Tuesday 11 September 2012

Syrian Looting "Worst-Case Scenario": ICOM

It is now estimated that between 23,000 and 26,000 have been killed in Syria in the uprising against President Bashar Assad’s regime and its bloody crackdown, and many tens of thousands have fled the country to Jordan. It seems looting of artefacts is also rife, and being used to finance the 18 month conflict. Julien Anfruns, director general of ICOM, said that "right now we are pretty much in the worst-case scenario in Syria" for looting and the destruction of ancient sites. Interestingly, this article is trying to build a case that it is the Syrian government which is behind this looting:
Anfruns said it was possible the regime was selling artifacts to raise money, but stressed he did not have evidence that this was happening. "It's a situation that we have seen in some other places. It's definitely a possibility that we do not exclude," he said. "Illicit traffic of art is a significant trade in the world – some of the valuations put that at between $6 billion and $7 billion every year," he said. "It's clear that Syrian antiquities are interesting for some parties. We really, really strongly advise any buyers to be extremely prudent … it's a serious legal matter and due diligence is even more necessary in the current case." Anfruns said there were laws in Syria designed to protect its cultural heritage and even buying artifacts sold by the Assad regime could fall foul of the law. It would also depend on the laws of the buyer's country. "Honestly, in the current situation of conflict and looting and destruction of cultural heritage in Syria, everything that would be on the market will be of a suspicious origin," he said. 
Noah Charney, founding director of the Association for Research into Crimes against Art, is quoted as saying that "stolen art had been used by dictatorial regimes to raise money for generations".
Charney said the Taliban had a track-record of breaking into tombs in Afghanistan, "destroying a huge amount and taking the rest of it to sell." And he pointed to a report in the Germany news magazine Der Spiegal that 9/11 hijacker Mohamed Atta had tried to sell numerous pieces of stolen art to an art professor in Germany in order to buy an airplane. The Nazi regime had also stolen "lots of art – not just from Jews" which was then sold to collectors often in the U.S. and U.K. before World War II. "The idea of looting your own cultural heritage to fund a hostile or aggressive regime has a very rich history," he said.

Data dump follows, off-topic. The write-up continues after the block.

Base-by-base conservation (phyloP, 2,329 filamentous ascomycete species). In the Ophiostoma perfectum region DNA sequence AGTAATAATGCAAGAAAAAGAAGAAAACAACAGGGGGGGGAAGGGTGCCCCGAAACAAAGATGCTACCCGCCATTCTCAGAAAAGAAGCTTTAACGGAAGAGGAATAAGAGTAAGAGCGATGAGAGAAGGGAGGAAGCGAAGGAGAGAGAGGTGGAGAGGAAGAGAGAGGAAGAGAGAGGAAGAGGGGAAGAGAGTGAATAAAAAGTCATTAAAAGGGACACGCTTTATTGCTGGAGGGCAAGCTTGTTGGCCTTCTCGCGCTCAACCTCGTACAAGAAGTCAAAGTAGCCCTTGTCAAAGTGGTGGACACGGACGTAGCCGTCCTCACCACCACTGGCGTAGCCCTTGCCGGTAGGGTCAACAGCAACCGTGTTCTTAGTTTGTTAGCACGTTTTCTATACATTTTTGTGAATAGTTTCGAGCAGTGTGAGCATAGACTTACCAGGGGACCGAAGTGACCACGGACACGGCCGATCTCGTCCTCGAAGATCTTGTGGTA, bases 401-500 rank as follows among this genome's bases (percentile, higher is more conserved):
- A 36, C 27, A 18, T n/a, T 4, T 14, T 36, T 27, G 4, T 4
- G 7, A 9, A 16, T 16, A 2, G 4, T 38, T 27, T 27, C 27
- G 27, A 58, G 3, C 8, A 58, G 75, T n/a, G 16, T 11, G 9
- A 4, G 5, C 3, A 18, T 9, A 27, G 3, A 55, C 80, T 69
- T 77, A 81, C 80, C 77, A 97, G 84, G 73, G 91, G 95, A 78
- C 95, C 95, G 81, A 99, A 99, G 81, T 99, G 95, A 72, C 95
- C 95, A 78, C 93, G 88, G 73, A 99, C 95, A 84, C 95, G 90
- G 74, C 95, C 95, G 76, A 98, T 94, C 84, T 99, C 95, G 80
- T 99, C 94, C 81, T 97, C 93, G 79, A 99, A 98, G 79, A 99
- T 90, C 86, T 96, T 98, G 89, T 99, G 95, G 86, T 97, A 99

There we have a range of Hollywood Black Characters, "the Taliban", the "9/11 highjackers" and the NAZIs. Dr Charney forgot to mention colonialist powers, such as the British who sold off Benin art looted from the Punitive raid for example. Then, bringing it closer to home, the Bolsheviks who sold art to American Museums. I think we are seeing here a disturbing trend where one-sided accusations of cultural destruction are being used by spin-doctors to whip up public outrage against a particular entity such as the Assad regime. We should be careful assessing such reports and recognize their underlying purpose and bias. This is not the way concern about cultural heritage should be used or manipulated. [Also let us not forget that selling off "surplus" artefacts is a method which US collectors and dealers are expecting from the governments of countries such as Greece and Italy at the moment as a way out of their financial crises.] Anyhow, one piece of specific information (if you can call it that) which is being cited as evidence that this looting is in part state-sanctioned concerns some "clay tablets" taken from one site in the night:
 Mousab Azzawi, chairman of the Syrian Network for Human Rights, told NBC News that ancient clay tablets bearing inscriptions had been taken away in black bags during the night from an archaeological site at Tal Sheikh Hamad in May this year by people apparently working with the consent of Assad's forces. Azzawi said he thought the value of the tablets and other artifacts such as jars, tools and jewelry taken away from the site would be in the millions of dollars, adding "I would expect they are over $100 million." "Now the main question, the big question, is what happened with this, who is looking after them [the tablets]?" he said.  NBC's Ayman Mohyeldin reports. "One guy – this is not verified by us – but he said … the accents of the people who took the bags were Lebanese. He said they were with beards, which gives a hint it's Hezbollah. They are experts in this illegal trading," Azzawi said. "If they are not sold now on the market to bring extra cash for the dying regime, they may be used later," he added.   But he said if – as he assumed the regime would claim – the artifacts were being taken away to preserve them, he said then this was being done in the "worst way for such a precious heritage." "If they took them to a safe place, why didn't they take them in a reasonable way? These are very fragile." 
 Tall Schech Hamad in NW Syria has a website here. It is a Middle to Late Assyrian site excavated by the Institut für Vorderasiatische Archäolgie of the Frei Universität Berlin. The artefacts are only worth "millions of dollars" (unlikely in fact) if they can get them out of the country and into a market where dealers and then collectors will buy them no-questions-asked. Do we know of any such markets? (rhetorical question).

Ian Johnston, 'Emergency red list' targets Syria's looted treasures', NBC News Sept 10 2012.

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